I visited the library of Congress to see parts of the exhibit. I was only able to see the electronic version as the location was temporary closed where the physical documents were housed. I am interested in Thomas Caloway as I grew up a few doors for his home in Lincoln Md. A planned African American community developed by Thomas Calloway to help African Americans become self sufficient. Thanks for any info.
Yes we have the material digitized – it is physical but not on display.
You can search //chroniclingamerica.loc.gov/ for mentions. There are good DC papers as well as a number of papers produced by African Americans. Most of what you will find are his activities. There was notice that he died at Garfield Hospital in 1930 but his obituary didn’t say all that much.
The database ProQuest Historical Black Newspapers has many African American papers. In the Sep 27, 1930 (p18) issue of the Afro American reported on his estate but didn’t go into too much detail. It also has The Chicago Defender and the May 24, 1930 (p 2) reported on his death. It said he was born in Cleveland, TN in August 1866. He went to Fisk and Howard Law. He was an assistant principle for a school in Evansville, Indiana and a clerk in the War Department. Fro 1894-1897 he was president of Alcorn college and an assistant principle of the Tuskegee Institute from 1897-1899. 1899-1901 he was a special commissioner to the Paris exposition but from 1901-1906 he was a clerk at the War Department. He took up real estate and practice law from 1907 and was first secretary of the Maryland Interracial Commission appointed by Albert C Ritchie. His wife’s name was Lettie and his daughters were Mrs. Lucille Washington (in New York) and Miss Caroline Calloway a teacher at Dunbar.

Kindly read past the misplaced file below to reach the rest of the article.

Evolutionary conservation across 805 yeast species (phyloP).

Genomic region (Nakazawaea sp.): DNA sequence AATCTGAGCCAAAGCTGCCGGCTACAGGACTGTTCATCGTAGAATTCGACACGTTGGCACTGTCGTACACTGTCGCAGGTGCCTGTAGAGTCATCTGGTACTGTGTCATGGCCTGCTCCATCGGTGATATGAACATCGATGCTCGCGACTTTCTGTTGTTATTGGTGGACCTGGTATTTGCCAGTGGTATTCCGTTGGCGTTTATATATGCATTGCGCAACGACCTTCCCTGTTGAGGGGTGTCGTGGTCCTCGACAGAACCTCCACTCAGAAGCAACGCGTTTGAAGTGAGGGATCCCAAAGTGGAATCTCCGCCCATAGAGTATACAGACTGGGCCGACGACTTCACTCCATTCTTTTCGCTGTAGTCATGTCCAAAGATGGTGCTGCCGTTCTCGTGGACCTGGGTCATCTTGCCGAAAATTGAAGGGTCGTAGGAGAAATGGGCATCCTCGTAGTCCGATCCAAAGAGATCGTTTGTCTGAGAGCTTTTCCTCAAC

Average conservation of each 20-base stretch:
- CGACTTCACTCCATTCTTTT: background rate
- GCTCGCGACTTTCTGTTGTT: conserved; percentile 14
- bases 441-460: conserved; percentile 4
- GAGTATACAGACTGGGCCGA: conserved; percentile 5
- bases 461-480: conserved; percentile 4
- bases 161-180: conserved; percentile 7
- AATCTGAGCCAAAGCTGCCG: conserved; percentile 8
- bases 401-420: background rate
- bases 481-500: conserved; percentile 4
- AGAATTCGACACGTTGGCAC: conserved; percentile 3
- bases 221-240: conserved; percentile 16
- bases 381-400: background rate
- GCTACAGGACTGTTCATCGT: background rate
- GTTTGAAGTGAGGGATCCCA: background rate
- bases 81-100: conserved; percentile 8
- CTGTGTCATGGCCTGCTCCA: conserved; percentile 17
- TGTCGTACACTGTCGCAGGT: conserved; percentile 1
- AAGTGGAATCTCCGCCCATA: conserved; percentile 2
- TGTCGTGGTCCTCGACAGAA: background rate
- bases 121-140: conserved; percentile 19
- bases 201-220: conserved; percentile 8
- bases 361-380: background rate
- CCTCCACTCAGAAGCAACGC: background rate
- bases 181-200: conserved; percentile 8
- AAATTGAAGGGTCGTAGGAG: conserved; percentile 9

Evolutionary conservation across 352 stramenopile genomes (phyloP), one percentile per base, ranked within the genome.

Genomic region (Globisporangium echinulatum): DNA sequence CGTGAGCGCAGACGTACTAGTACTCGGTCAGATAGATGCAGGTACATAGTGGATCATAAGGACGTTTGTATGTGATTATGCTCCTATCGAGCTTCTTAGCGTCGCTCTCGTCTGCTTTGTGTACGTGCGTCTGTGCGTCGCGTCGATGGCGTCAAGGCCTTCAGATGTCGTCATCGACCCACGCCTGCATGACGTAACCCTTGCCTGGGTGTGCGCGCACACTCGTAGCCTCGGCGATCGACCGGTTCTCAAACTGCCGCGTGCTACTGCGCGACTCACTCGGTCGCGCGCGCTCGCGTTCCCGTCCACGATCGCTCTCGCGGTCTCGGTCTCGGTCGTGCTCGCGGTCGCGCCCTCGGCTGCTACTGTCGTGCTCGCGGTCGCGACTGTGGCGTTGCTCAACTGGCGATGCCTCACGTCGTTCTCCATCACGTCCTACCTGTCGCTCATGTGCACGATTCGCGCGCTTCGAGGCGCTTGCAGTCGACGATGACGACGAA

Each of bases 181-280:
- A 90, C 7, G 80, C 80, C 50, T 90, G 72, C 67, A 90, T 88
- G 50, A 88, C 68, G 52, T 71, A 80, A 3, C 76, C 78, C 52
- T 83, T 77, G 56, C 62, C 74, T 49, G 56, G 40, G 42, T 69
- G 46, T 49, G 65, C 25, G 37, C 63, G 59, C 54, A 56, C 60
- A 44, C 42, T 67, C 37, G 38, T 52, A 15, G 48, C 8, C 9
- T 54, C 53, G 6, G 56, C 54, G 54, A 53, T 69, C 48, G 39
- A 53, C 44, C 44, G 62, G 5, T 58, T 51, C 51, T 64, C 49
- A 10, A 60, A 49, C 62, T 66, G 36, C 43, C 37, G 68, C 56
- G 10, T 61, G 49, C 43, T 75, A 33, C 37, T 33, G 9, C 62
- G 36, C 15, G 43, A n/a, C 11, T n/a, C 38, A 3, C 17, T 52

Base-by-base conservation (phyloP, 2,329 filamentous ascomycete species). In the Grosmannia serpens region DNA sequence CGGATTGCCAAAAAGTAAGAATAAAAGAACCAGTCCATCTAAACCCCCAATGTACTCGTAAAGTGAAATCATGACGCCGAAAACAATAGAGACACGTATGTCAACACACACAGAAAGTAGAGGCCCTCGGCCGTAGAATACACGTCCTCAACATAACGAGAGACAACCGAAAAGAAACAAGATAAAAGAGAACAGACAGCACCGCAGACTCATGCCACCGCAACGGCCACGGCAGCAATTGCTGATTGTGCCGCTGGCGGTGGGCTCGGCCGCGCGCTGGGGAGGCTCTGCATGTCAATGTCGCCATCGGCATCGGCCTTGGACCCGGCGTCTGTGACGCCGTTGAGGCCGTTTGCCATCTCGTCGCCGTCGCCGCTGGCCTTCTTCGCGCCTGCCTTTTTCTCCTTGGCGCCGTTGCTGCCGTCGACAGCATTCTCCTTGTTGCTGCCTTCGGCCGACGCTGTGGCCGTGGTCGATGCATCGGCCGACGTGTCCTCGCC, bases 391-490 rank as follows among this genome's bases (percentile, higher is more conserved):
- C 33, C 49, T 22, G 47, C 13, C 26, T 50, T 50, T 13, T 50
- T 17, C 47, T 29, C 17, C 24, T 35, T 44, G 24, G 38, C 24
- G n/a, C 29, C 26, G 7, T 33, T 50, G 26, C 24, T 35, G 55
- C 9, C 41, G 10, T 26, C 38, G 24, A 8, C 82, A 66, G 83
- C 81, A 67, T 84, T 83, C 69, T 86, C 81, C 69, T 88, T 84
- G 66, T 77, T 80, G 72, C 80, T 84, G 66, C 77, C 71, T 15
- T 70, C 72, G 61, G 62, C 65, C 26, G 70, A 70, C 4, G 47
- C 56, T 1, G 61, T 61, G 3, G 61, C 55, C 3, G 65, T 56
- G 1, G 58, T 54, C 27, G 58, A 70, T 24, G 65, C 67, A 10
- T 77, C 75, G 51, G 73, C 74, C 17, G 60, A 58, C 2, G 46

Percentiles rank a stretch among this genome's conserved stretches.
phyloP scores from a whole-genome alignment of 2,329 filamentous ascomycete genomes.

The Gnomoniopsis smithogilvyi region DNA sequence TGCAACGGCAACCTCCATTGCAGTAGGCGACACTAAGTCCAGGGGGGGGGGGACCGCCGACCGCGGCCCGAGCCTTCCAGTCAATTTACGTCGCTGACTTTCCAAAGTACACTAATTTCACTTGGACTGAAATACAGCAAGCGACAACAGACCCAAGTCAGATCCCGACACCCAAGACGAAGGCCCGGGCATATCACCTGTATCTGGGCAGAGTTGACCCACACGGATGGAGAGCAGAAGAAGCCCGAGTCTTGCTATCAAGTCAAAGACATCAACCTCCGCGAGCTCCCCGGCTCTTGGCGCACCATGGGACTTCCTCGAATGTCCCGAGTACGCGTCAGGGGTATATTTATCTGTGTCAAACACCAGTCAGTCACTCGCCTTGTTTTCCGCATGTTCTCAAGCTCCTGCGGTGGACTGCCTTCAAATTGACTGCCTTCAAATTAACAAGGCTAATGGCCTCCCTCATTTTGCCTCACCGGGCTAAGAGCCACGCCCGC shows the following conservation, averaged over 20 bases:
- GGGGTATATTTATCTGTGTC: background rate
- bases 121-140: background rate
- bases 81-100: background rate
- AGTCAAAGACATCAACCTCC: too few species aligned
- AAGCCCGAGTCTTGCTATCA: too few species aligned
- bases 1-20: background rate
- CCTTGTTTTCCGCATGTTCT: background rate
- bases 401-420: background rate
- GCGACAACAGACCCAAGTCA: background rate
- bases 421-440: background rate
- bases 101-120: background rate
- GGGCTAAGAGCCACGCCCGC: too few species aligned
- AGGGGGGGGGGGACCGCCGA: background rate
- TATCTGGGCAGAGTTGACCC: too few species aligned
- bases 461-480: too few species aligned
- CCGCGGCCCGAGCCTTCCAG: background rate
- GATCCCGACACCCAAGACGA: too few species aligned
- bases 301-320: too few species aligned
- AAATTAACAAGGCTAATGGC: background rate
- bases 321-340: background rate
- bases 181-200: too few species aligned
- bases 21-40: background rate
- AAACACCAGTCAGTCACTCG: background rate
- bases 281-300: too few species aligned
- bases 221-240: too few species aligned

A notice of his burial in the May 24, 1930 Afro-American (p 2) had a photograph
Thomas Calloway’s house is on the National Register of Historic Places but the application doesn’t seem to have been digitized. It is also recognized by the stage of Maryland. The information related to that has some information.